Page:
It’s great to collaborate with other organizations and fantastic artists. I had so much fun presenting a workshop with Milestales founder AmaYawson in Far Rockaway.
We started the workshop with a few breathing exercises to get us in a calm, focused state. Arts as meditation is not a new concept and many of us achieve state of relaxed, focused concentration without even realizing it, most people commonly refer to it as being “in the zone”. Here are just a few of the amazing landscape paintings the students created using 1 point perspective. They were great!
We have been so busy, it’s been a while since our last post. I would like to showcase some of the amazing work the students have created at a few different venues with traditional and non-traditional materials. We have everything from giant food to insects.
Bacon and Eggs
Exploring line and textures with PK and K. Printing, color, sand, glitter, paint and more.
Cardboard, paint and wire create our own version of Calder’s mobiles.
Paper bag hand sculptures capture the student’s personalities using symbols and color.
Hand soft sculpture
Handmade paper using tissue paper scraps
Handmade paper using tissue paper scraps and Mod Podge.
Printing is a great technique to explore with young children. There are so many different ways to create prints and the opportunity for many “happy accidents”. We started our printing unit with a simple monoprint. A monoprint is a print that can only be made once, as opposed to most other printing techniques which allow for multiples.little ones.
As always, we chose re purposed materials in the form of a plastic serving tray and white scrap paper. Using tempera paint, we spread a thin application of blue paint directly on the serving tray. This can be done with a brush or a brayer, we used a 2″ foam brush. make sure there is enough paint to cover the size paper you are using and the application is thick enough to make marks in, but not too thick that you will lose the image. You may want to practice this before you start the project with your little ones.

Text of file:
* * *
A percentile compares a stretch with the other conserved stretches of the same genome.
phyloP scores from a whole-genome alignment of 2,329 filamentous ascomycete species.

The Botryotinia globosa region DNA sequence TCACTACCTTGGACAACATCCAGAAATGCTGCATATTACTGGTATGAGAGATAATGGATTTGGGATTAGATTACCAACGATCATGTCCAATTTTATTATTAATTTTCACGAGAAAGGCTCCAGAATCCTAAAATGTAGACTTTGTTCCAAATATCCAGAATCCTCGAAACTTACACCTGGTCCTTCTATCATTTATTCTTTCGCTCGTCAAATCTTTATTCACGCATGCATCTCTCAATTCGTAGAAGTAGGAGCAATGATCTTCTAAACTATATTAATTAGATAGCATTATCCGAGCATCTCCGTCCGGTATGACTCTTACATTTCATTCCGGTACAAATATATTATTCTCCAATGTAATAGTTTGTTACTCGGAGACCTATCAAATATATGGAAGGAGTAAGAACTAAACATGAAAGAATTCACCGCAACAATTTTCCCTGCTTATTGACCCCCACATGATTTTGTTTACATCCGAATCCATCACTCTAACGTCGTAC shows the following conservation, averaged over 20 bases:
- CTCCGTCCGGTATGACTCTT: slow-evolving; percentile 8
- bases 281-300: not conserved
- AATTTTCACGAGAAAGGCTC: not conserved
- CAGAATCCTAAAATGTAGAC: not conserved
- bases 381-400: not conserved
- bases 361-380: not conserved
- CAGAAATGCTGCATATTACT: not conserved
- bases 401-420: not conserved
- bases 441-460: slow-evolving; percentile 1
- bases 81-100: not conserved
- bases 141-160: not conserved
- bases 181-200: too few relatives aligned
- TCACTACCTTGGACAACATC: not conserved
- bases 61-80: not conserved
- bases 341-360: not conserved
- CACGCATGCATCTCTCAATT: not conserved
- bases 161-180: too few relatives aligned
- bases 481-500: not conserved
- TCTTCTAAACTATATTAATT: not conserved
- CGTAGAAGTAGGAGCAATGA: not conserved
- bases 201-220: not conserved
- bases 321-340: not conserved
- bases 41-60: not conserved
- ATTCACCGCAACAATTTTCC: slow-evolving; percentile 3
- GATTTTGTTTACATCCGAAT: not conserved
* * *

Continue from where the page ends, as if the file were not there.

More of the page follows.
To make their design, I supplied the kiddos with Q-tips, which they used to “draw” their image in the paint. It’s interesting when they realize they are “drawing” by removing paint instead of adding it. Once their image is created, we place the paper on top of the image and very gently, this was the hardest part, burnish or smooth down the paper to lift the image onto the paper. We just used our hands instead of a brayer or other tool because I wanted to make sure the entire image was transferred and make it more of a tactile experience as well. Don’t press too hard and don’t move the paper. You can see the image faintly once there is enough paint transferred onto the paper. At this point, life the paper gently and slowly from one end and voila! A lovely print of their original drawing.
One thing to keep in mind, it will be a reverse image so keep it simple and stay away from words or letters. The lovely examples below are all from my Kindergarten class.
The look of wonder on their faces when they see their print is priceless 🙂